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Why Hillary Clinton won't be wearing pantsuits in 2016

Hillary Clinton is famous for her pantsuits. But if (when?) she runs for president in 2016, don’t expect her to be wearing them.

While comments about Clinton’s wardrobe have long been seen as gendered (and rightly so - we don’t hear much about the cut of Jeb Bush’s suits, after all) the former Secretary of State’s wardrobe came up during a recent conversation between Yahoo Finance and Yahoo Style Editor-in-Chief Joe Zee about power suits.

We all know that everyone  man or woman may occasionally need to bust out their most professional outfit, their power suit, to boost confidence or look professional. It might be for a job interview, an important meeting, or in Clinton’s case, an international summit of world leaders. But the power suit phenomenon is real, as is Clinton’s place in its evolution.

For women, the power suit has certainly seen changes. A few important stops along the timeline: Coco Chanel's iconic tweed suits in the 1930s; the 1940s when actresses like Katharine Hepburn dared to wear menswear-inspired suits; Diane Keaton taking the menswear trend to a new level in "Annie Hall" in the 1970s; and of course Melanie Griffith’s very '80s shoulder pads in “Working Girl.”

Hillary Clinton wears a trademark pantsuit at a campaign stop in 2008 photo via the AP.

Fast forward to the 90s and 2000s when Hillary Clinton's pantsuits became arguably as famous as the woman herself. We may have made great strides for female equality in the workplace, but the topic of hemlines indicates there’s still a long way to go.

Some (perhaps dubious) pros have advised women to wear skirt suits to appeal to male interviewers, even while acknowledging that such advice is sexist. When it comes to dressing for a job interview, for example, here’s what business fashion blog Corporette says on the subject: “We know, we know: feminism, equality, misogyny, etc. We're not saying it's cool. We're saying it's a crazy world out there and you should go with the most conservative option available if you want the job — which for women is a skirt suit."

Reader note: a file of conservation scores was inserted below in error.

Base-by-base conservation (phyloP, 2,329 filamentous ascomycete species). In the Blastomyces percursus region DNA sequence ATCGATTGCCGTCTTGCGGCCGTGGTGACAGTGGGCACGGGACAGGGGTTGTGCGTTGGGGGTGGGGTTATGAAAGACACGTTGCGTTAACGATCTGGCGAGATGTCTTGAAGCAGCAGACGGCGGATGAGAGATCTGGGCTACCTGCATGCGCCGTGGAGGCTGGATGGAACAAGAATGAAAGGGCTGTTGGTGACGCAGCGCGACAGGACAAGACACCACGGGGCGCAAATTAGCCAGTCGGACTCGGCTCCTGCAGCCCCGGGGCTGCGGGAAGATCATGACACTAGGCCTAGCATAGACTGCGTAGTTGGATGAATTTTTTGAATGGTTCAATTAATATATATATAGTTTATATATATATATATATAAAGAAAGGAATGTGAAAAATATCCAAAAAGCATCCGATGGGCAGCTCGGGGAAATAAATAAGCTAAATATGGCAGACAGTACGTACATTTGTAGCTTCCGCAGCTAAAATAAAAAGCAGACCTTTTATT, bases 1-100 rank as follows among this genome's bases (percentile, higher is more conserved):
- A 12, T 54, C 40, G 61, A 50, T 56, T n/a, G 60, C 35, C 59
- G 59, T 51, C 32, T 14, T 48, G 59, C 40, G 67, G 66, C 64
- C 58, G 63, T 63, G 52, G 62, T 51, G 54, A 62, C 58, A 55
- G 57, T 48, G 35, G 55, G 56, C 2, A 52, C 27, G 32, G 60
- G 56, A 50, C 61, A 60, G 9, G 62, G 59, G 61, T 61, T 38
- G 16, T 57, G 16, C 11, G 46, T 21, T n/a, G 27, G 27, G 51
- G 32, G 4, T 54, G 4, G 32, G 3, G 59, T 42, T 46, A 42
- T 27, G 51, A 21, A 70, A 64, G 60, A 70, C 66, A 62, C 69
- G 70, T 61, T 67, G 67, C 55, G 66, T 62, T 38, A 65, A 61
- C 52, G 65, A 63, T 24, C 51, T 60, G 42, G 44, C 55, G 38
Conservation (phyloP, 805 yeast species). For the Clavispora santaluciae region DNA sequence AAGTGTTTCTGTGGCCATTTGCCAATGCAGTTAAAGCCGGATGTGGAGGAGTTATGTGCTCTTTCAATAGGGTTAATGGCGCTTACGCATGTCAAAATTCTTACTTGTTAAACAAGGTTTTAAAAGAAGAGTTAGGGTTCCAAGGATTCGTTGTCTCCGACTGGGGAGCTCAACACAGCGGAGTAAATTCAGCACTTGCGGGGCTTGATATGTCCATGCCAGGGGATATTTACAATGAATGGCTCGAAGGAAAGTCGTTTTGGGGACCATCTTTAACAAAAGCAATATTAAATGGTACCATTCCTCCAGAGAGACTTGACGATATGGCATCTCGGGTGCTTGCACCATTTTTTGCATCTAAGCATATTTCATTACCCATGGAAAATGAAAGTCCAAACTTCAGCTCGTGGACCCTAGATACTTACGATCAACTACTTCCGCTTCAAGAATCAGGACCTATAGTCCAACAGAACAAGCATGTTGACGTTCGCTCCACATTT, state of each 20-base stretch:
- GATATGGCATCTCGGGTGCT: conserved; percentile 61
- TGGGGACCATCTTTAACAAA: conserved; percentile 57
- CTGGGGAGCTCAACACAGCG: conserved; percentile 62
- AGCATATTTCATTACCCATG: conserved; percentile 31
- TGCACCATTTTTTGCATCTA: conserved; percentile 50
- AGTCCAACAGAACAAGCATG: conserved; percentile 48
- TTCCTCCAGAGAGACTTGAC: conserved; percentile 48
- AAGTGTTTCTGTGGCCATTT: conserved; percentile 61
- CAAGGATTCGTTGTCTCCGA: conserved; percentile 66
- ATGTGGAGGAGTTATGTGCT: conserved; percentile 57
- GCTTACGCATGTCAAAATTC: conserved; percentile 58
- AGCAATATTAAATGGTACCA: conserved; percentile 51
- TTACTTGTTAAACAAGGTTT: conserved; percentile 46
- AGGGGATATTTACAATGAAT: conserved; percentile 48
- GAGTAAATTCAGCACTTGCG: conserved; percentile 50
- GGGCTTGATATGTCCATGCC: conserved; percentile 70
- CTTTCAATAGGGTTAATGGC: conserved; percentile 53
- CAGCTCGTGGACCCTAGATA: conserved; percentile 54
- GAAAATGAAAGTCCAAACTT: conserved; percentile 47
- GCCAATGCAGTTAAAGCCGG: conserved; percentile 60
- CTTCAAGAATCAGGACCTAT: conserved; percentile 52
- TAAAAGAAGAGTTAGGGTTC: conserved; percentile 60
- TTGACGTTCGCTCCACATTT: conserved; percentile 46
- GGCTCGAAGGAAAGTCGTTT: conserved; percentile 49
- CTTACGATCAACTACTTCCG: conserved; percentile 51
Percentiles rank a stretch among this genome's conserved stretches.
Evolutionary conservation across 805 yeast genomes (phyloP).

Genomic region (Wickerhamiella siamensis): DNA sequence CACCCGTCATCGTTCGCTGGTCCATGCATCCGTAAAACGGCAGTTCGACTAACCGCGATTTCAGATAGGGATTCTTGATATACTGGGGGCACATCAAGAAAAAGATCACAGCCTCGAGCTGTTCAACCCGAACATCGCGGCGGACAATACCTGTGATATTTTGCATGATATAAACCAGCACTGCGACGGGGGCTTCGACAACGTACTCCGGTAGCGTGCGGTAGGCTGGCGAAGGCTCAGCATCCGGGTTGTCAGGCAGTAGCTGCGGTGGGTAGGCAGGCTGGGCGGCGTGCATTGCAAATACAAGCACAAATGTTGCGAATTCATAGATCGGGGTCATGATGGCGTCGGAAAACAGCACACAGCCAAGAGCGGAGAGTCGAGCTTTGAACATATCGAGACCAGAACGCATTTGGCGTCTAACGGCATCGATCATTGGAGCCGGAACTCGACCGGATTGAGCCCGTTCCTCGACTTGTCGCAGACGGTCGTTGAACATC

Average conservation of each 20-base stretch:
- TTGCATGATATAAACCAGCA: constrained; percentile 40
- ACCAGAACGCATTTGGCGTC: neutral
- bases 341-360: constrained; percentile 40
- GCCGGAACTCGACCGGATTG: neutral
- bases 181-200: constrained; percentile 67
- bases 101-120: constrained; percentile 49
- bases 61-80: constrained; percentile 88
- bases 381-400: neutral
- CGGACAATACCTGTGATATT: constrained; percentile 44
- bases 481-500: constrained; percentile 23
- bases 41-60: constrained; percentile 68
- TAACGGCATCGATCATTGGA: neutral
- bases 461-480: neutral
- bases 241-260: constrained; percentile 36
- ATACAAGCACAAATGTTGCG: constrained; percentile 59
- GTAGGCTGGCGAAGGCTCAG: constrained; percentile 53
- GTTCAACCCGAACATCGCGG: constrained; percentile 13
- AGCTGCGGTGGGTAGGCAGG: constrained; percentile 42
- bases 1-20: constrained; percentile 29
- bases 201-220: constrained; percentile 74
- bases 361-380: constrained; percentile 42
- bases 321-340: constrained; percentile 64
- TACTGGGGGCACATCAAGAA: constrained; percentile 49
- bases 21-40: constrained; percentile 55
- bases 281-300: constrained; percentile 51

But even if you take office politics and gender equality out of the equation, fashion is moving toward a higher hemline as well, and evolving away from the pansuit. Joe Zee says that even though the power suit is still very much alive, it’s just changing shape: “It’s a lot more feminine; it’s a lot more fitted; it’s a lot more pencil skirts versus pants.”

And women are watching that trend. According to the most recent numbers from NPD Group, which tracks retail sales, women are still betting on the suit. Jackets, blazers and suit separate sales jumped 11% in 2013 totalling some $4 billion. And if you’re wondering whether those were pantsuits or skirt suits, consider that sales for tights grew 33%.

All of this will likely play out in Clinton’s wardrobe on the 2016 campaign, says Zee. “I can tell you when she runs in 2016  when  she won’t be wearing that baggy non-fitted suit anymore, it’s going to be something that’s a lot more tailored and a lot more feminine.”

We know it may not be fair to discuss her wardrobe, but as someone who helped define the power suit once before, we couldn’t help but wonder where she might take it next.